Film Allman LLC of Pasadena, California, the production company behind the Greg Allman biopic “Midnight Rider,” was cited for willful and serious safety violations following the Feb. 20 on-set accident that killed 27-year-old camera assistant Sarah Jones, and injured eight others. OSHA has proposed a $74,900 fine for the violations.
The crew members were trying to escape an oncoming freight train on a trestle spanning the Altamaha River in Georgia during filming. They proved unable to outrun the train, and Jones was killed. Eight other crew members were injured by flying debris when the train hit a hospital bed being used as a set piece, according to the U.S. Department of Labor press release.
OSHA’s regional administrator, Kurt Petermeyer, said in a statement, “Their failure to develop a safety plan to prevent such hazards, including obtaining permission from the rail owner to use the tracks for filming, led to the death of one crew member and injuries to eight other employees.”
The U.S. Department of Labor’s Occupational Safety and Health Administration issued a “willful” citation for the company’s failure to protect employees from moving trains with safety measures. The DOL describes a “willful violation” as “one committed with intentional knowing or voluntary disregard for the law’s requirements, or with plain indifference to worker safety and health.”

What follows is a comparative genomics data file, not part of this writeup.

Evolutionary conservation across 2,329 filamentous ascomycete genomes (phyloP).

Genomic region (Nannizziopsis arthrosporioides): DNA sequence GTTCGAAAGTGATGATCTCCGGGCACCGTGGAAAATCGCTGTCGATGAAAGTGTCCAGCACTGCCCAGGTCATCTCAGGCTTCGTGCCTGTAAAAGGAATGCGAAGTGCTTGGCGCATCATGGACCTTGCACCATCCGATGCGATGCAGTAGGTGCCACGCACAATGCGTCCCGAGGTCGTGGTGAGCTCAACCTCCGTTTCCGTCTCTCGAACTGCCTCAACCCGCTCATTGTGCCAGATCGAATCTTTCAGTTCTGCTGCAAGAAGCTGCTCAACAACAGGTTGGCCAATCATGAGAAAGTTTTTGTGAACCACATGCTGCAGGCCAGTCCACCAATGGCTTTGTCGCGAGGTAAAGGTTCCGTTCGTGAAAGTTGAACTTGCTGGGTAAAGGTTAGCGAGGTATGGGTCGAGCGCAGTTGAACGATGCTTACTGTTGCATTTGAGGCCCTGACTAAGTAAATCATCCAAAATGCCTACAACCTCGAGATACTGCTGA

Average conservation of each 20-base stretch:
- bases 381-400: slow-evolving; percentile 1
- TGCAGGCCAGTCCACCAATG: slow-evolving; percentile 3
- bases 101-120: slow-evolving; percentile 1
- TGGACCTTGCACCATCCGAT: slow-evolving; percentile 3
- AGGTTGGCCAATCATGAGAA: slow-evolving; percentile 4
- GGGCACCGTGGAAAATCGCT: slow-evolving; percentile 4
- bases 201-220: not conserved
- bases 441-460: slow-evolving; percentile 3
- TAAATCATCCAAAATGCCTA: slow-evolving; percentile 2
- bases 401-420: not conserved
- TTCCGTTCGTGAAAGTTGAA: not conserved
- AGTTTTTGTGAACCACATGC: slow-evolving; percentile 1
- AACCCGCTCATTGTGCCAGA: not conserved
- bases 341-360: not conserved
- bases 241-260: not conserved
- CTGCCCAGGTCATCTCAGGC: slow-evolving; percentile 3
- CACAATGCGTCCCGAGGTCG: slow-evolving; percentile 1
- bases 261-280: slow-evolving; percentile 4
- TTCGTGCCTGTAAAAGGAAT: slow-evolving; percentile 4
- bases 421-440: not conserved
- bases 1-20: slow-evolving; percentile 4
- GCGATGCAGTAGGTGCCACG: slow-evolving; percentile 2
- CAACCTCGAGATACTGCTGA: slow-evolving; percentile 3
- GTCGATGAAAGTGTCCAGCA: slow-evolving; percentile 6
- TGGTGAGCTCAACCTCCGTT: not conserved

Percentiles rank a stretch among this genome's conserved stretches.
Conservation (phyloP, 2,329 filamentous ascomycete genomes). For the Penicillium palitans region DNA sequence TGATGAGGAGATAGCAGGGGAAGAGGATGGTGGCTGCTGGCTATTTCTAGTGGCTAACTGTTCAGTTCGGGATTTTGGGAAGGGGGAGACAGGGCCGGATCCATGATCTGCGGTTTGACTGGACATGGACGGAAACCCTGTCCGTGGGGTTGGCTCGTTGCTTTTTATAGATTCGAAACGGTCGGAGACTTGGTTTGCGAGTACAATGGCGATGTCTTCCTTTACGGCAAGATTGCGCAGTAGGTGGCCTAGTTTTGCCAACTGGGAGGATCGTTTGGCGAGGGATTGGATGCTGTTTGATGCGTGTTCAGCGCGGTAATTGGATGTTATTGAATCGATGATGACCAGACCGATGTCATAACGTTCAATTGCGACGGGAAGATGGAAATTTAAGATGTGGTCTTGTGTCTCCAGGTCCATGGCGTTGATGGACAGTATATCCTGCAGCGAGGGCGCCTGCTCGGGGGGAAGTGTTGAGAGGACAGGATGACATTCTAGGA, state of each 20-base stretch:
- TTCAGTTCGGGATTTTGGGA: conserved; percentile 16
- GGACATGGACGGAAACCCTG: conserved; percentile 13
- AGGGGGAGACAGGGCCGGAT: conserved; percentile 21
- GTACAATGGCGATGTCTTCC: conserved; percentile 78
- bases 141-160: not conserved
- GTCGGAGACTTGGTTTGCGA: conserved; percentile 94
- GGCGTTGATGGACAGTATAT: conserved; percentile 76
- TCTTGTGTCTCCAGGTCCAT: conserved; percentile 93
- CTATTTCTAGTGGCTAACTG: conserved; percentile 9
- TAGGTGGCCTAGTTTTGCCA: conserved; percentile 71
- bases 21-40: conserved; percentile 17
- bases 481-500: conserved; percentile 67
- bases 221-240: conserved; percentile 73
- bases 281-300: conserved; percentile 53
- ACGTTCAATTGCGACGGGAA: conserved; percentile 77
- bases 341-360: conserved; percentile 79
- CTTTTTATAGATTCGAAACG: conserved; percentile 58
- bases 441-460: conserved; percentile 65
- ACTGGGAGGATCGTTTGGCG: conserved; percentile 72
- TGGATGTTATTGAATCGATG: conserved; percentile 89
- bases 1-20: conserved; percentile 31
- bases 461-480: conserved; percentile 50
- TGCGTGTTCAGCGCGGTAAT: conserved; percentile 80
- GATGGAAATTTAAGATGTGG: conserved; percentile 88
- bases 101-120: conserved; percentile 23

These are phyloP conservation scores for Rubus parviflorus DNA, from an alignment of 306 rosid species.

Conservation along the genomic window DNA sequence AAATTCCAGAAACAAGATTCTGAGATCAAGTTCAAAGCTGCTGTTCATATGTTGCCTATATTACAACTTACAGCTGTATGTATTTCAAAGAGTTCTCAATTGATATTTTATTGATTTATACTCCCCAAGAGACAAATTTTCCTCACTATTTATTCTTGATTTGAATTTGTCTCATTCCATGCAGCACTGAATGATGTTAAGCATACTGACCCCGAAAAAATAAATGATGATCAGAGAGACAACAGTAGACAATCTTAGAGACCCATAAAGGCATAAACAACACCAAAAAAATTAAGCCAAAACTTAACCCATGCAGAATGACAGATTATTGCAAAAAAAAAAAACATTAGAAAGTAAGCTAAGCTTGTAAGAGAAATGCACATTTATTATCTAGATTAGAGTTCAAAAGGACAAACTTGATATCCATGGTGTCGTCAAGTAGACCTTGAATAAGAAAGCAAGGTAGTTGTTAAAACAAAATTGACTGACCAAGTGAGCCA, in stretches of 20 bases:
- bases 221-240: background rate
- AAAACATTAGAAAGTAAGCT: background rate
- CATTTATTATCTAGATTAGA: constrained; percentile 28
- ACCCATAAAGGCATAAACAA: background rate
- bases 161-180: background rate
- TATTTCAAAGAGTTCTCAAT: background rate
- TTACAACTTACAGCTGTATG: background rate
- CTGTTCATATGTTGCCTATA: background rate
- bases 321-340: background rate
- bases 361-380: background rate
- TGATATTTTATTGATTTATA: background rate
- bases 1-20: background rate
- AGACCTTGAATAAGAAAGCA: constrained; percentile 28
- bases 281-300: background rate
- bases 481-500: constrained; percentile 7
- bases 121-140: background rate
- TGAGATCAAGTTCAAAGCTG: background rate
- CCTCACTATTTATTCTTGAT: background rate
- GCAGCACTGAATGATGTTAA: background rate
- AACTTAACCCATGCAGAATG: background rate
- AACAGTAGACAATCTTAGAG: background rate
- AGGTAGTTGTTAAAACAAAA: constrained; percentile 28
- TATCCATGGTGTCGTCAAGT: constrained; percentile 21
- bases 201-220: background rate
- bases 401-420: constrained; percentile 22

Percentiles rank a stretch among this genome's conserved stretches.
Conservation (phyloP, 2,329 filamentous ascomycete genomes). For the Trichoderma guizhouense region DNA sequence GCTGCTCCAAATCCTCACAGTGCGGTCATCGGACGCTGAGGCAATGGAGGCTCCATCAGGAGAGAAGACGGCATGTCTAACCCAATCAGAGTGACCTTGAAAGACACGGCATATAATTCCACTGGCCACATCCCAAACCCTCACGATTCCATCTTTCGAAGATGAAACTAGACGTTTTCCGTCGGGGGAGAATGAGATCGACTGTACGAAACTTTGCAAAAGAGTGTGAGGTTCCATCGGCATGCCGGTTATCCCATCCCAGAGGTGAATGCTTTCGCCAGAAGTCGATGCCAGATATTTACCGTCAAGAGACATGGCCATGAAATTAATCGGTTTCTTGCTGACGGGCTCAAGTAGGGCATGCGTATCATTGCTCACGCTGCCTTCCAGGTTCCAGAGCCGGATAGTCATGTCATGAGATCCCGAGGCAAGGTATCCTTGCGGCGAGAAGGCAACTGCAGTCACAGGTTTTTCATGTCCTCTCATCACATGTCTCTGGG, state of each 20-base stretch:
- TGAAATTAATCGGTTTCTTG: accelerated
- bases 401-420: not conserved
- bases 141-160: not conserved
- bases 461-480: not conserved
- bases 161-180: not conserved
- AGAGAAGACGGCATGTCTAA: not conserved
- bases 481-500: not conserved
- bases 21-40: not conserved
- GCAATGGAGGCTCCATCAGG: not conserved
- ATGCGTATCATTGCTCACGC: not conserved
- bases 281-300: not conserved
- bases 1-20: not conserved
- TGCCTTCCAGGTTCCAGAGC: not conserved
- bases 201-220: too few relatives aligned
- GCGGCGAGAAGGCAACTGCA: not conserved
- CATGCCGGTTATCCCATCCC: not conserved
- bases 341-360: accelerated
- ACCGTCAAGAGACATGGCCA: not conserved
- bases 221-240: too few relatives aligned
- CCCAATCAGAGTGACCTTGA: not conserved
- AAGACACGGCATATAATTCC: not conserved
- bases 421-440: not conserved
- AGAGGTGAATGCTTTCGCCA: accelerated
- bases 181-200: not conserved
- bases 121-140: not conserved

The “serious” citation was for having workers on a train trestle without safety guardrails or fall protection measures. A “serious violation” is “when there is substantial probability that death or serious physical harm could result from a hazard about which the employer knew or should have known.”
Dr. David Michaels, assistant secretary of labor for Occupational Safety and Health, said in a statement, “Employers are responsible for taking the necessary precautions to protect workers’ health and safety, and the entertainment industry is no exception. It is unacceptable that Film Allman LLC knowingly exposed their crew to moving trains while filming on a live track and railroad trestle.”
The production company has 15 business days from receipt of the citations and proposed penalties to comply, request a conference with OSHA’s local area director, or contest the findings.
Producers Jody Savin and Jay Sedrish, along with director Randall Miller, are charged with manslaughter in the case of Jones’ death. Miller and Savin, who are married, turned themselves in and subsequently posted bail.
“We would never knowingly or intentionally put anybody’s safety at risk,” their attorneys said in a statement after their release.